According to Julius, the regeneration process has entirely focused on economics. As she explains, “there’s a very big emphasis on factually finding out what the histories were, and putting that up, and then you’ve done your job in terms of nurturing this historical memory.” To advocates of the old District Six, this brief acknowledgement is hollow of sincerity: redevelopment requires “due recognition of the traumas that it is built on.” As Julius reasons, “people aren’t willing to deal with that complexity, because then you have to find out the ugly bits about yourself, and see the racism within communities, between communities, and how the Group Areas Act has fundamentally broken down our relationships with each other.”
Describing Beinkenstadt, a once locally prominent Jewish bookstore now repurposed into the cheery Charly’s Bakery, Julius explains that by “painting jumping cupcakes on this historical landmark,” the new owners are whitewashing the narratives of loss. “Changing the material fabric of District Six, you do change mindsets,” explains Julius. “This is why gentrification is such a difficult thing to actually fight, because how people erase history, erase memories and spaces, happens through painting buildings, happens through changing a street curb.”
Schollij doesn’t agree. Her family, who started and owns Charly’s, feels a deep affinity for the old bookstore. She finds it “quite symbolic that at the end of one Jewish family business, another, very different one, found its home in the same place.” Schollij reminisces about Beinkenstadt, and explains that while “we’ve gone wild with our paint designs,” they made sure to “maintain the integrity of the building.” For her, the physical history “adds an old-world charm to the Bakery.” She sees their changes as a way to respect and honor the area’s past by “continuing the tradition of bringing life to the area.” For Schollij, painting cupcakes isn’t whitewashing. It’s honoring the history by making the area relevant and accessible for modern Capetonians.
For Julius, reimagining the city this way simplifies its past, and avoids acknowledging that its foundations largely rest on the injustices of apartheid. Restructuring a post-apartheid Cape Town will require more than paint. While Schollij recognizes the valuable role of District Six and its displaced residents in the city’s history, she hopes to “honour them and what they lost through building something beautiful.” Julius argues that in these enthusiastic attempts to transform the area, young creatives brush over the complex aspects, in the meantime “actually dehumanizing somebody, you’re saying, ‘your story isn’t valuable.’” Julius argues that in current day South Africa, “trying very fragilely to negotiate what democracy means, you can’t be reckless with those kinds of things, because in the end that’s what shapes a society.”
Capetonians agree that engaging with the dark history of the neighborhood entails “working with a spirit of place” to revitalize the area. To Schollij, that means focusing on the revitalization. The tragic demolition of District Six left a “scar on the hearts and minds of Capetonians,” but the longer the plots are empty and abandoned, “the deeper the cut gets.” For young Capetonians, the abandoned buildings and empty plots of land act as a weak reminder of the “distant memory” of District Six’s character. She feels that the best way to honor its previous vibrancy is to inject it with the young energy of a new creative generation.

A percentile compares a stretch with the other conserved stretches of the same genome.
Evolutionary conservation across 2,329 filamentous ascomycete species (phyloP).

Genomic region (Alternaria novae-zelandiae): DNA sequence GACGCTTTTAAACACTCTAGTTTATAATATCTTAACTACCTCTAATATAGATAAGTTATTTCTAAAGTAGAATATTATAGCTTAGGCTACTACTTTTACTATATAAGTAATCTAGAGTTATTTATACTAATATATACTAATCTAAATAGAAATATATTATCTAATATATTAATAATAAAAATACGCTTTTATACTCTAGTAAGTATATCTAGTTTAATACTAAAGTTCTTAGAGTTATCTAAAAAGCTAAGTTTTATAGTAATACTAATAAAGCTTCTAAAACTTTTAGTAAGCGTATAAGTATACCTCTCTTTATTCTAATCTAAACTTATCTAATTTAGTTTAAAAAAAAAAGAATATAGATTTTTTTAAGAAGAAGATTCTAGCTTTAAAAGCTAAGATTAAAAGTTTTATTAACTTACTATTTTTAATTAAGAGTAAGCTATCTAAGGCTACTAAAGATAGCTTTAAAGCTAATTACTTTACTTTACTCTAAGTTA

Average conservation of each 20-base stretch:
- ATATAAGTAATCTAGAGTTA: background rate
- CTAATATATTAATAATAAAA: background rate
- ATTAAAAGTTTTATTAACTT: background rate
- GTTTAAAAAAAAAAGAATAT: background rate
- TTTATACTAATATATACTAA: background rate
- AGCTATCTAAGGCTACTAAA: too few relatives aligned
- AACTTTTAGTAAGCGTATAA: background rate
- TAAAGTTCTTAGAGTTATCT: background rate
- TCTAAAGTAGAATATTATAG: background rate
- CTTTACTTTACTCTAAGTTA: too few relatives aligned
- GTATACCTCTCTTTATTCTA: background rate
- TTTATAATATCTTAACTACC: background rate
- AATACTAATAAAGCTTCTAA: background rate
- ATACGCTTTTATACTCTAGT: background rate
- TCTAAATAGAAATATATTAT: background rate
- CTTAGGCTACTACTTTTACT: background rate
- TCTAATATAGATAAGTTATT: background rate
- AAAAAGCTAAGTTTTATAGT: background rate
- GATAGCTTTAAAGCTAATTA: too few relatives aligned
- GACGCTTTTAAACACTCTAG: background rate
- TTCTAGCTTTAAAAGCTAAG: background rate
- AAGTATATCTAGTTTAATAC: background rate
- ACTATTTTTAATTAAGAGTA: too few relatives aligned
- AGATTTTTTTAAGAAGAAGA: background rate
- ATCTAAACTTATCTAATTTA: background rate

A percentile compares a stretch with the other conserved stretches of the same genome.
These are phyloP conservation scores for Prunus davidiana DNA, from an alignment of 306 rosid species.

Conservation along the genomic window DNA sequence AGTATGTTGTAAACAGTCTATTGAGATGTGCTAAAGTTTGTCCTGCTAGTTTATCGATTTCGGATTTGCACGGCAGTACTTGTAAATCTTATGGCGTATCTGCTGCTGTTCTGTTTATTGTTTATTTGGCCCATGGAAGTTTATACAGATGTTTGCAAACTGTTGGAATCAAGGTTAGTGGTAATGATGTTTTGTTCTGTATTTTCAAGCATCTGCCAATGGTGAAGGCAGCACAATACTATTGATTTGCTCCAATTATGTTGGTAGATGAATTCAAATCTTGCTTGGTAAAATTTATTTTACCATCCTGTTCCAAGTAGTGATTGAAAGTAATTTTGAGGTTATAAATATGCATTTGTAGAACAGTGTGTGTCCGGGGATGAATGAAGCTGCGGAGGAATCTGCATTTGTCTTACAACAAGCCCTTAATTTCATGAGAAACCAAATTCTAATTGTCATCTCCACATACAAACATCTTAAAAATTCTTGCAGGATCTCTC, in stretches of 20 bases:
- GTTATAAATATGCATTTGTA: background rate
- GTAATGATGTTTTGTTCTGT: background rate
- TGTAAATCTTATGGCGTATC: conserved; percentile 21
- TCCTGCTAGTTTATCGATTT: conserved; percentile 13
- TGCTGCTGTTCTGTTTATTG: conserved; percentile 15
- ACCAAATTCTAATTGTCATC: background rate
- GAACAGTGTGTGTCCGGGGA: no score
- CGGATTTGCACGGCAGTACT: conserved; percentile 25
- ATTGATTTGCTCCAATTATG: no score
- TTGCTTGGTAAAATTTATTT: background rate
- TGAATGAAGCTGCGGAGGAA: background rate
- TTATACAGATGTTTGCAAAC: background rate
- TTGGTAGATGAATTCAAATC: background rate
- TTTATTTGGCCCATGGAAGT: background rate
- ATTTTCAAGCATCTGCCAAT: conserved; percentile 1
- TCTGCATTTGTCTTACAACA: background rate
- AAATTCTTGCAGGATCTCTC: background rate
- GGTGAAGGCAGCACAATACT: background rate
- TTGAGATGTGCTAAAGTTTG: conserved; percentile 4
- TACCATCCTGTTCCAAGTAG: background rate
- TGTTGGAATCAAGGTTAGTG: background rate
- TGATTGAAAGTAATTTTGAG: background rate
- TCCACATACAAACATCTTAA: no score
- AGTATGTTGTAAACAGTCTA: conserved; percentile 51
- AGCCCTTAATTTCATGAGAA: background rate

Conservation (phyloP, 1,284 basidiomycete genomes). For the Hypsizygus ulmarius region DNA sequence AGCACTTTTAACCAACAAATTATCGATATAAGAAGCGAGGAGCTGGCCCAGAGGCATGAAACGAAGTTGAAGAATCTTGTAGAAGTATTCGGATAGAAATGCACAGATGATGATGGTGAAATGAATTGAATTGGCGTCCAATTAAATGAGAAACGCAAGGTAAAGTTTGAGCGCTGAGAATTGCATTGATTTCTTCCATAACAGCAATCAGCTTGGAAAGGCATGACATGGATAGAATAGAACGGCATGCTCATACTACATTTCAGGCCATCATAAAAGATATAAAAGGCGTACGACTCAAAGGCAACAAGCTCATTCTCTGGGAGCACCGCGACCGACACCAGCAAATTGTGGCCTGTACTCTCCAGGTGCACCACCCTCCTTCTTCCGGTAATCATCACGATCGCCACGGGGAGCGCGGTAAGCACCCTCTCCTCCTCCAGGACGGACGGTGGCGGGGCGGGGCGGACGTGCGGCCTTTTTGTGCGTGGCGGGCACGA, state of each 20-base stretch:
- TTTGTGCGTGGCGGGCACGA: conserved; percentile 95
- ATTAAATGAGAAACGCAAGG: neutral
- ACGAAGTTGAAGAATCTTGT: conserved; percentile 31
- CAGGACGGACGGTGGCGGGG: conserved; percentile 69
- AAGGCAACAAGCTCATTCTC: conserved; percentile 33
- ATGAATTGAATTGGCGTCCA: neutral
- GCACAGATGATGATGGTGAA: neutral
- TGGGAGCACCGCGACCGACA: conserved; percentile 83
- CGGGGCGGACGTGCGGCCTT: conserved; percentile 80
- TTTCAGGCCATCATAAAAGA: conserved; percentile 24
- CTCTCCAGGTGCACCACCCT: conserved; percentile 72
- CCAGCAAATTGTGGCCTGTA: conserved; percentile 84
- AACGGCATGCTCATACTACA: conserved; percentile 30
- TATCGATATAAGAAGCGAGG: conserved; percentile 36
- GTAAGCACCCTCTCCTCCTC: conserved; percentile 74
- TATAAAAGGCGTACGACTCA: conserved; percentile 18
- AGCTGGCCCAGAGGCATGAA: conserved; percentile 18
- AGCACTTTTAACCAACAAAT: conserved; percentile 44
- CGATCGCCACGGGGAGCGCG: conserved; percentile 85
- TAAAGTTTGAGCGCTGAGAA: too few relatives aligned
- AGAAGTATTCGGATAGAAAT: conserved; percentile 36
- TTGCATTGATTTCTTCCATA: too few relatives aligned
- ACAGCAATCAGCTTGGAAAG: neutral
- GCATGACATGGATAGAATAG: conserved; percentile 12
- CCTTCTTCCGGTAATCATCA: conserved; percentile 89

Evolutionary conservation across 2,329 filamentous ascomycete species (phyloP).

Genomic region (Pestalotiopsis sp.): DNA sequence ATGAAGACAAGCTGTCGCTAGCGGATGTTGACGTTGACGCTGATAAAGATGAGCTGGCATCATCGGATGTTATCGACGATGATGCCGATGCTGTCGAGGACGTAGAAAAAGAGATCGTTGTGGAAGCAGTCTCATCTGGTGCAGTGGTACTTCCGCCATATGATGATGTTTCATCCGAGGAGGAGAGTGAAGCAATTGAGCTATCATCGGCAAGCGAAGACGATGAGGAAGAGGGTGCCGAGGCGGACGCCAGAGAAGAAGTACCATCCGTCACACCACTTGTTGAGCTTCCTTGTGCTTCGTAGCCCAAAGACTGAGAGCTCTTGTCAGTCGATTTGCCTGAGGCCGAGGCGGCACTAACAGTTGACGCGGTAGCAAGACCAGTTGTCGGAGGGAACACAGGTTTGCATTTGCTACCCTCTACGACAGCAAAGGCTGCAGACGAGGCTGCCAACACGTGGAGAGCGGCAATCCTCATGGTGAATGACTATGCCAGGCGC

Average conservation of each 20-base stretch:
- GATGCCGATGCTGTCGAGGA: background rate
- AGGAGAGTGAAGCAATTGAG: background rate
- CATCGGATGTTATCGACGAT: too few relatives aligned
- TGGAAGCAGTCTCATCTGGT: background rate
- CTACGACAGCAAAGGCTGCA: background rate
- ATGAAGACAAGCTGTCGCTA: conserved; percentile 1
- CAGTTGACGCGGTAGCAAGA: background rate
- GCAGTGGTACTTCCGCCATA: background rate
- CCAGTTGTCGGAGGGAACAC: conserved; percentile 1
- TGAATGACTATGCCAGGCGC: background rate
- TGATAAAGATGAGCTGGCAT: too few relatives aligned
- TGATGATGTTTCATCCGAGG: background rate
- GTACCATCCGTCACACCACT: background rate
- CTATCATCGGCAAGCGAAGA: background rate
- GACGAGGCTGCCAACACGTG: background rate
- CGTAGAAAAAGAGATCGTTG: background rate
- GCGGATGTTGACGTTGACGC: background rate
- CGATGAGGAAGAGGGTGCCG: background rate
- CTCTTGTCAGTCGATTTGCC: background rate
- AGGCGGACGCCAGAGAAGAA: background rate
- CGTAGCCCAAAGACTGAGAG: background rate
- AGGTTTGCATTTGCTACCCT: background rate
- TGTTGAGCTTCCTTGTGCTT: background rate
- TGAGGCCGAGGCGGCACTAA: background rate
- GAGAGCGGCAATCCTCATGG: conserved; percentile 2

To Julius and her coworkers at the District Six Museum, that “spirit of place” means prioritizing previous residents over revitalizing the physical area. While the museum has several programs to introduce young people to District Six, the focus is on reconstructing, rather than generating a new neighborhood. Julius emphasizes the importance of restitution to Capetonians who want to move back to their previous neighborhood, a process that has been moving slowly and bureaucratically. Thousands of ex-residents have registered to move back. Only 64 families have moved so far.
After 35 years away, Noor Ebrahim still hopes to move back. As Schollij argues, there’s no use in fighting against losing the old character of District Six now: that was largely lost due to the efforts of the apartheid regime. And Ebrahim knows the neighborhood in which he grew up and raised his children will never again exist. But although he “cannot expect the same” neighborhood as when he forcibly left Caledon Street, Ebrahim still feels that “District Six and its people shaped me, showed me who I was and how I should be if I wanted to get on in life.” District Six was where he turned for guidance, for culture, for community. Now, the area houses a vibrant culture for a new generation. By relying on the area as a center of their own culture and community, young Capetonians hope to move beyond memory and memorials, and actively honor the power of District Six’s community in their own lives.
Thousands of other previous residents of the neighborhood can testify to that lasting power. Noor Ebrahim certainly can: for the first 26 years of his life, District Six was his home. And now, 40 years after he was forcibly removed, it still is.
Charley Locke ’14 is a Humanities major in Calhoun College. She can be reached at email@example.com.